Animal Tarot by Paula Gibby               
Review by Diane Wilkes

At present, the deck is not available for purchase.

NOTE: This review was originally written for the Majors-Only deck. It has been revised to reflect that it is now available as a 78 card deck. It can be purchased in either format: Majors-Only or the full 78-card deck.

Playful and deceptively profound, this collage deck is utterly charming.  If you're not an animal lover, this is not the deck for you, but if you are even lukewarm on the subject, you will find the Animal Tarot by Paula Gibby irresistible. 

There are several cat tarots, a dog tarot, and even a 78-card Animal Tarot by Menegazzi, but all of these decks seem to simply interchange animals for people.  By that, I mean the animals are put in human positions.  Sometimes, you get a sense of the animal as well, but mostly the animal is almost a prop.  A gummi bear would do (and has, in one obvious case).

Gibby has really considered the behavior of each animal, and created her images accordingly.  Cats are natural predators--you can see that hunter's gleam in the eyes of the feline leaning over the fishbowl in the Death card.   The Lovers card displays affectionate pandas in the midst of a pre-mating ritual, a heart-shaped candy box between them.  Remarkable as it seems, there is a bird that sits safely in the mouth of crocodiles.  This isn't a Kipling "Just-So" story--it's an observable fact.  It seems that the bird eliminates bacteria from the crocodile's mouth, so the crocodile protects it for reasons of survival.  The Strength card viscerally shows this power of gentility over brawn through the behavior of the animal kingdom.

The cards themselves are often beautiful, unless good looks are sacrificed for a good laugh.  The Empress bats Tammy Faye Baker eyelashes and sports flashy earrings, a suave baboon smokes a cigarette as a pair of jackasses mug obediently for the camera in the Devil card.  While the blue martini glass makes for nice staging, the man trying to escape the sticky spider web adds another dimension to this card, so it's not "just another funny face."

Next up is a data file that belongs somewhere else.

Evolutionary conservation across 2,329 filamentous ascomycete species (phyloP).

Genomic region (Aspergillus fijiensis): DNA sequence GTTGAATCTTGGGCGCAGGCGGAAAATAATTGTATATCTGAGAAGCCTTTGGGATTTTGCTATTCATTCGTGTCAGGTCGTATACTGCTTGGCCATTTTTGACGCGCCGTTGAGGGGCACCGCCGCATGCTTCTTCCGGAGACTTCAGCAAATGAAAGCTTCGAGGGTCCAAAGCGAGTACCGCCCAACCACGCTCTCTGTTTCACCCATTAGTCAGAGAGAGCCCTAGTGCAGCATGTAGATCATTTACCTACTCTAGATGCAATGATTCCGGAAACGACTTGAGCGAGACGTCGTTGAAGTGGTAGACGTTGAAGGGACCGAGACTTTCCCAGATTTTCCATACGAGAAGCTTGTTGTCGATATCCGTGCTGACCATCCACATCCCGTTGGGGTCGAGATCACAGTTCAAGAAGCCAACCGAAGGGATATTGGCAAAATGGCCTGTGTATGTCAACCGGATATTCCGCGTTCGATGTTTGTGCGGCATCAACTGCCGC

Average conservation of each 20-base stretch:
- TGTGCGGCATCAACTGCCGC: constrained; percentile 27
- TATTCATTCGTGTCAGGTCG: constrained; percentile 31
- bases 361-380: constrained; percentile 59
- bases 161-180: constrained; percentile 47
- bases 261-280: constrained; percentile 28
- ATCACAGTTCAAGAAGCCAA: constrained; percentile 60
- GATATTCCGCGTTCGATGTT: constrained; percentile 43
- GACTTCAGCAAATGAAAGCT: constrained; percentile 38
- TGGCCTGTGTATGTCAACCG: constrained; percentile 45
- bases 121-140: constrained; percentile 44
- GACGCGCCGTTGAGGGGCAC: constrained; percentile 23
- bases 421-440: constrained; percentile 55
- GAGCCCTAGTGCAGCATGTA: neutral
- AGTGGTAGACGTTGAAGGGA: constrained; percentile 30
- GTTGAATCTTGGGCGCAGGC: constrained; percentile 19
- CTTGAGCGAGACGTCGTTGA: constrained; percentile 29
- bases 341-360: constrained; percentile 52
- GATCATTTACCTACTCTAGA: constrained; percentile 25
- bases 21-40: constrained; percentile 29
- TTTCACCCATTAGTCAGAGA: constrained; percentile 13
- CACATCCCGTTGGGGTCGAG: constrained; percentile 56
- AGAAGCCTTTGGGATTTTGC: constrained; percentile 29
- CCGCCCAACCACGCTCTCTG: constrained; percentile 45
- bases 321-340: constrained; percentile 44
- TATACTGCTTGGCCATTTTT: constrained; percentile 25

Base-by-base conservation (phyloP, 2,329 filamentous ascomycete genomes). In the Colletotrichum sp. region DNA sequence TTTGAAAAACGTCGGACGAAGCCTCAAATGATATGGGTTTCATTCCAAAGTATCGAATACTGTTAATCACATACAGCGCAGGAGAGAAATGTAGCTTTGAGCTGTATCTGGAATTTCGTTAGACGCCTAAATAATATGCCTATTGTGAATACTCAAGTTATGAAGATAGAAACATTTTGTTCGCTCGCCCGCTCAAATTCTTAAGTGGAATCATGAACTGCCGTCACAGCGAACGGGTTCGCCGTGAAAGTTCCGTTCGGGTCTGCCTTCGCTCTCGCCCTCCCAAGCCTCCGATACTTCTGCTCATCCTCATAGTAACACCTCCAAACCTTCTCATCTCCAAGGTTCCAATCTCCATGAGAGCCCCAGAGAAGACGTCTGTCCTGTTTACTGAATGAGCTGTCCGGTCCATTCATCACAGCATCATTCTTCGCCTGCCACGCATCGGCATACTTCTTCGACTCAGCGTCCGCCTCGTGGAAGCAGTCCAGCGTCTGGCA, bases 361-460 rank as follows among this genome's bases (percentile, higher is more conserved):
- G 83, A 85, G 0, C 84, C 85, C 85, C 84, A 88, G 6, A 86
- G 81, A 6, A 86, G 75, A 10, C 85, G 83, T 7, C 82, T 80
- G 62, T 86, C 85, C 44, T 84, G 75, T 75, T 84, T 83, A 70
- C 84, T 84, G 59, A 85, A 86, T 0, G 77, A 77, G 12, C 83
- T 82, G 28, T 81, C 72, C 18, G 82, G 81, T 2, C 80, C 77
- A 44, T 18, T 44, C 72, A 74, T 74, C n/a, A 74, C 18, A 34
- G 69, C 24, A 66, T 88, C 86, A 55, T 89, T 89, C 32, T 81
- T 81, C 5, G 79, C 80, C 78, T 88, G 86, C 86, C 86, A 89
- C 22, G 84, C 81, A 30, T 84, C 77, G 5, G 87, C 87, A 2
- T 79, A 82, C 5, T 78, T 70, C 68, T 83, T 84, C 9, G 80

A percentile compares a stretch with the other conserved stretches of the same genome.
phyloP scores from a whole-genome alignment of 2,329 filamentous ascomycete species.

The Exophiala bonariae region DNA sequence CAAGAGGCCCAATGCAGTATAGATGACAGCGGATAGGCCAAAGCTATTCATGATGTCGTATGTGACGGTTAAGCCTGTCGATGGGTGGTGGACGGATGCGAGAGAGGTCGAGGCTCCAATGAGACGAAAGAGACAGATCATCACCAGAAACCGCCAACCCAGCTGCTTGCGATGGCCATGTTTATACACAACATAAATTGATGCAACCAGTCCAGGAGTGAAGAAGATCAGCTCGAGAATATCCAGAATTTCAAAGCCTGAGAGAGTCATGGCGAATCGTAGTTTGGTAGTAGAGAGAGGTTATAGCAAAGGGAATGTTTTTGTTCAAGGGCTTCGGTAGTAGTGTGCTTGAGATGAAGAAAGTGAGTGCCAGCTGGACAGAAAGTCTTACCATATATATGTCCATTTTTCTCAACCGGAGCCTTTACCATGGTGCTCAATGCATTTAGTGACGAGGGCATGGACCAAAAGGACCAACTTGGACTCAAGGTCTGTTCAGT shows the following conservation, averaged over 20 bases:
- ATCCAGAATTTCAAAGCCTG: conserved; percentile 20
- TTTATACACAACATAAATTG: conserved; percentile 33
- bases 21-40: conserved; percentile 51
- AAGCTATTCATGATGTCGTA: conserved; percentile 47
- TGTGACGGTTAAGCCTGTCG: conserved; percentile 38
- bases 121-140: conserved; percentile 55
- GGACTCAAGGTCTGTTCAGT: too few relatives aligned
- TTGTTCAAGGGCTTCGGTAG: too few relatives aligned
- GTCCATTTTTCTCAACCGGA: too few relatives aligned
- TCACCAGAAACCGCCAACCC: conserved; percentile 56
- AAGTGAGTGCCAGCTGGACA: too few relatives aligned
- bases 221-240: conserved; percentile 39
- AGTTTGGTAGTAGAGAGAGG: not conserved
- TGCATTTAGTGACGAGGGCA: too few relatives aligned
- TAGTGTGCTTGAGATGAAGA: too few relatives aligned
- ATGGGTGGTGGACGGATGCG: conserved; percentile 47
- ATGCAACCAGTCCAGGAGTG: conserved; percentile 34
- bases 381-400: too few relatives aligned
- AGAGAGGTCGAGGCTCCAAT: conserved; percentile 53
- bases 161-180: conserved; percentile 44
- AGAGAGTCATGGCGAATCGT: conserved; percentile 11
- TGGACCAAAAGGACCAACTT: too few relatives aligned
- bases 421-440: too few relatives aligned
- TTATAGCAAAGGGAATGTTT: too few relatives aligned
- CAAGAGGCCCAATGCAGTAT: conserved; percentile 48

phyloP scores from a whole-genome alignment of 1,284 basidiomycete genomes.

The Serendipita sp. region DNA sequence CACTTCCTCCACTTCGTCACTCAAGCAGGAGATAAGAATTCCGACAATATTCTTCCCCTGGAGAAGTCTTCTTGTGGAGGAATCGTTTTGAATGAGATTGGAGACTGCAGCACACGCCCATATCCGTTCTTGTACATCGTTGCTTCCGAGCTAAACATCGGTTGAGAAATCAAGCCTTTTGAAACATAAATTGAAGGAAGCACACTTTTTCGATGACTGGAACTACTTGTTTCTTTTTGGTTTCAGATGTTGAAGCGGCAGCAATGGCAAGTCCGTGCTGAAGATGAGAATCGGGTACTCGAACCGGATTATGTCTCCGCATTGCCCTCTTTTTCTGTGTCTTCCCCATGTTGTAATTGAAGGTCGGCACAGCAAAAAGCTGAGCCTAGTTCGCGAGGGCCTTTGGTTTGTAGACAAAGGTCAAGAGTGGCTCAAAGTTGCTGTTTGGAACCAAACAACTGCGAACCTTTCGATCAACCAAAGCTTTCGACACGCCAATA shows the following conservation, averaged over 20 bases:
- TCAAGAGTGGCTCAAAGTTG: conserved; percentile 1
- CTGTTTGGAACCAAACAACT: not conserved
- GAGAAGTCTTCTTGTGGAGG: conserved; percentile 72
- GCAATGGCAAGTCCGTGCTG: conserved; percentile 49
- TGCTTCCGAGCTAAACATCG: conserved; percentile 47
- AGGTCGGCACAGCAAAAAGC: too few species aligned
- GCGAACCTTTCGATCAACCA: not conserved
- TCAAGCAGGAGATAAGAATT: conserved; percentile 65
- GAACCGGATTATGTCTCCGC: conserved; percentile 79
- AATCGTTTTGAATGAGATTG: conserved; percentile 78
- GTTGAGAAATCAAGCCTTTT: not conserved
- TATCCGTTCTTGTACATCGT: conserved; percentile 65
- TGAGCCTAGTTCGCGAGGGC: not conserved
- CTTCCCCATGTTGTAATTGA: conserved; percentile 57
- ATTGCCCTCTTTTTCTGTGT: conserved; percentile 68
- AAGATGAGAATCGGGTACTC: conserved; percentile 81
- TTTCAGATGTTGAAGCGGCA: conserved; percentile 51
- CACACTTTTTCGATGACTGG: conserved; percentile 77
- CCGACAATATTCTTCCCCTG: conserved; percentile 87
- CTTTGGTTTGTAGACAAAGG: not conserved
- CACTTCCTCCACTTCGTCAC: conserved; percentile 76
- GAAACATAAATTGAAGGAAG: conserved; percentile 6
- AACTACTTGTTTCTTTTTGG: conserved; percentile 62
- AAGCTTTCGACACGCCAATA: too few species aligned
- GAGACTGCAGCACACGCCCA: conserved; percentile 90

In fact, many of the cards are quite complex and offer open-ended interpretations.  I found I was able to give an excellent reading with the Animal Tarot, even in its Majors-only form.  This says something positive indeed about the quality of the cards and the thought behind them.

Despite not being marked with the requisite number of suit symbols, these cards are easily recognizable if you are familiar with their Rider-Waite-Smith counterparts. On the most simple level, the key color of a suit predominates the cards. The Wands are red-orange in hue, most of the Cups are blue-toned, Swords are bluish-white, and the Pentacles contain a lot of greens and browns.

More than that, the images themselves are eloquently identifiable. The horse in the Six of Wands is a noble victor; the Three of Cups depicts the most graceful, gentle group of celebrants I've ever seen. This is a circle I long to join!